Law and Order. Or Maybe Not.

Written by SK Ashby

Trump and Attorney General Jeff Sessions may have (horrible and destructive) plans to restore "law and order," but they've already made the job much more difficult than it normally would be.

As you know, all U.S. attorneys were fired last month, but the Trump regime hasn't replaced a single one of them.

The 93 unfilled U.S. attorney positions are among the hundreds of critical Trump administration jobs that remain open. [...]

Sessions said that until he has his replacements, career acting U.S. attorneys “respond pretty well to presidential leadership.”

But former Justice Department officials say that acting U.S. attorneys do not operate with the same authority when interacting with police chiefs and other law enforcement executives.

I didn't expect I would ever say this, but perhaps we should hope these positions are never filled.

Yes, U.S. attorneys are vital for prosecuting fraud and corruption and enforcing civil rights laws, but there's not necessarily any guarantee that doing those things will be a priority for attorneys hand-picked by Jefferson Beauregard Sessions. Their idea of civil rights may be something else entirely, like the alleged persecution of Christian, straight, white people who don't want to bake cakes for gay couples.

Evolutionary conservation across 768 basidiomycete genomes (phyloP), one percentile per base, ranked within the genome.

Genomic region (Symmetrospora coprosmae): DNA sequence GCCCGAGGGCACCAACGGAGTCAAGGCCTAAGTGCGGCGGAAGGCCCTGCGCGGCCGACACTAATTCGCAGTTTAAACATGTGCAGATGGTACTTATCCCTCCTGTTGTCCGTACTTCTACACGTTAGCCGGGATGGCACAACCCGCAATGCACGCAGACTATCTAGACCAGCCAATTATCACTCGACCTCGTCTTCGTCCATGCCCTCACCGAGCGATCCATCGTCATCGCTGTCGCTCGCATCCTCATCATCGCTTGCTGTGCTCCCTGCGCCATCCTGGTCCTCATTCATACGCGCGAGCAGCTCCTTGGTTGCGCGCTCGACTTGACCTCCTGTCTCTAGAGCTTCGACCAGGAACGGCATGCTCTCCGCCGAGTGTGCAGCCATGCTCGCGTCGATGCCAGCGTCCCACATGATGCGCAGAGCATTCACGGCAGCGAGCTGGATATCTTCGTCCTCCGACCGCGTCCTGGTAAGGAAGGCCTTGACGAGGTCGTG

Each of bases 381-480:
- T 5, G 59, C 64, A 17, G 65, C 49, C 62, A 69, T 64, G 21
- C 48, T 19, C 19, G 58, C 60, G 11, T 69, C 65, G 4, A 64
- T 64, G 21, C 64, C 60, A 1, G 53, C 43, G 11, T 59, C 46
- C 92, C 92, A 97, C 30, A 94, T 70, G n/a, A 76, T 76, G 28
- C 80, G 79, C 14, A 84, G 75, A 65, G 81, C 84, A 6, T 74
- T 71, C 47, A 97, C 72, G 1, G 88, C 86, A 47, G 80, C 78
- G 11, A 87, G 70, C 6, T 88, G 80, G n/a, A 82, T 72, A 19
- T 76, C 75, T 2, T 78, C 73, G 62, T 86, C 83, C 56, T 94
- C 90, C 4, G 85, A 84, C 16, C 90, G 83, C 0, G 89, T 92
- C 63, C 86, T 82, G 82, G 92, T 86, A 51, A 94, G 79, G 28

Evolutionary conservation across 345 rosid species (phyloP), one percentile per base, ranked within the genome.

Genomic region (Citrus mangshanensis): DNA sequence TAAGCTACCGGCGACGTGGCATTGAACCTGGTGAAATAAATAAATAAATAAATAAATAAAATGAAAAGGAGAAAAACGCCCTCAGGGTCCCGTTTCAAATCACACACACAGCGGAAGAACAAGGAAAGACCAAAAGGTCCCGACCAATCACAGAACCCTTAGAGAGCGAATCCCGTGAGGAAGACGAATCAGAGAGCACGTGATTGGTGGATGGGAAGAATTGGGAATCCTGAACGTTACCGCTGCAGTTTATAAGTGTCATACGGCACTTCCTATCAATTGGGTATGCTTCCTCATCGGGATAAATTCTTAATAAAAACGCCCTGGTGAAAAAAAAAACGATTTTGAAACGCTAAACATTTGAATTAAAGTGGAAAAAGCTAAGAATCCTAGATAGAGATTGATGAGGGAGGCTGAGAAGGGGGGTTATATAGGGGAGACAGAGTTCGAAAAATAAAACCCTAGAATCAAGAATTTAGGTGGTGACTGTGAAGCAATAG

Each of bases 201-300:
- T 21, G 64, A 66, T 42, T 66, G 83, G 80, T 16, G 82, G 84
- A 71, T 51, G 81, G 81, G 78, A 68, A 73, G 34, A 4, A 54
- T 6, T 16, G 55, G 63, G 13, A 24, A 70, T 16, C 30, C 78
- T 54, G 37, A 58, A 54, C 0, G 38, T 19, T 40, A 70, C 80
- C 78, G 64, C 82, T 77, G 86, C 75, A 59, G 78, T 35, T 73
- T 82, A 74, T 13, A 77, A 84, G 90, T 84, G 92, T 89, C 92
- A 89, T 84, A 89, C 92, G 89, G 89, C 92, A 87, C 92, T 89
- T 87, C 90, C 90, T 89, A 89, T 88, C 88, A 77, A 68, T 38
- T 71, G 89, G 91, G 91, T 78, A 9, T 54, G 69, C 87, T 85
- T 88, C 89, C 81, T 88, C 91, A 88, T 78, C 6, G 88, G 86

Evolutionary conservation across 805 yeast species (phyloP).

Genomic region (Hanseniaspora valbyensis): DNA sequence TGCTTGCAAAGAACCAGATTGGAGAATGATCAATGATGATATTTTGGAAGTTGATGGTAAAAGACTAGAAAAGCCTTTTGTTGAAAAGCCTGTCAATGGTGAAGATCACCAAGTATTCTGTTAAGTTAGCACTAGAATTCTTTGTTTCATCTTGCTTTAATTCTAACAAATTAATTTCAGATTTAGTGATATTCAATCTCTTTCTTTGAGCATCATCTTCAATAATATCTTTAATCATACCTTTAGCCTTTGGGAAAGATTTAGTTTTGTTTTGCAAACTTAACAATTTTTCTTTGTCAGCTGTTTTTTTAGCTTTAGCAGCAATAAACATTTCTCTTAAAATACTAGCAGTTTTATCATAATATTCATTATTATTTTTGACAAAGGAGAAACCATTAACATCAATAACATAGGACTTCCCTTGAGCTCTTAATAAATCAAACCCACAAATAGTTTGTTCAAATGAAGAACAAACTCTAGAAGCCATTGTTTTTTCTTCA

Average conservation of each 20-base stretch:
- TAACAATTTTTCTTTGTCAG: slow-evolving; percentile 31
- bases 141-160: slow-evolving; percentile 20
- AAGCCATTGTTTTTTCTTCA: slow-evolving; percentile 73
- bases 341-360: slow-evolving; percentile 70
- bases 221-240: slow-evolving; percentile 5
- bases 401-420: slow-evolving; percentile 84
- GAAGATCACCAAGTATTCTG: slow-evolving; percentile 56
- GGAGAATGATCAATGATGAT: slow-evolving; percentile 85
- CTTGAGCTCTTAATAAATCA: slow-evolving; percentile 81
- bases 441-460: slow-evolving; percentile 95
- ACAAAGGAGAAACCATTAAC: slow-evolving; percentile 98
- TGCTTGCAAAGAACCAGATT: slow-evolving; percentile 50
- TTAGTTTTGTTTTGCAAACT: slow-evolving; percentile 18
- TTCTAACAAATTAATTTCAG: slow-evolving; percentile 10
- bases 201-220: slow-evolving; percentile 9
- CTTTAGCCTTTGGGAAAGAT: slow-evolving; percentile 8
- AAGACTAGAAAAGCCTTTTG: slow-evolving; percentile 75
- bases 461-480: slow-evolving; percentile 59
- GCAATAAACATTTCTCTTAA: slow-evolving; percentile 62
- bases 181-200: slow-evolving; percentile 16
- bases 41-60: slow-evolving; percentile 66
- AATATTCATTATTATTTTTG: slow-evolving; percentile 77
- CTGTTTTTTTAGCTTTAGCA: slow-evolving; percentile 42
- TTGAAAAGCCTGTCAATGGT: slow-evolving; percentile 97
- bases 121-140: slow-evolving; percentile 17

U.S. attorneys require Senate confirmation and the Trump regime hasn't even nominated anyone yet. At this rate, it could be many months or even years before they're filled, if ever.

There's are good reasons why attorneys appointed by the previous administration are typically allowed to continue serving while the incoming administration searches for replacements. It takes time to nominate and confirm replacements and abruptly removing sitting attorneys could interrupt ongoing investigations.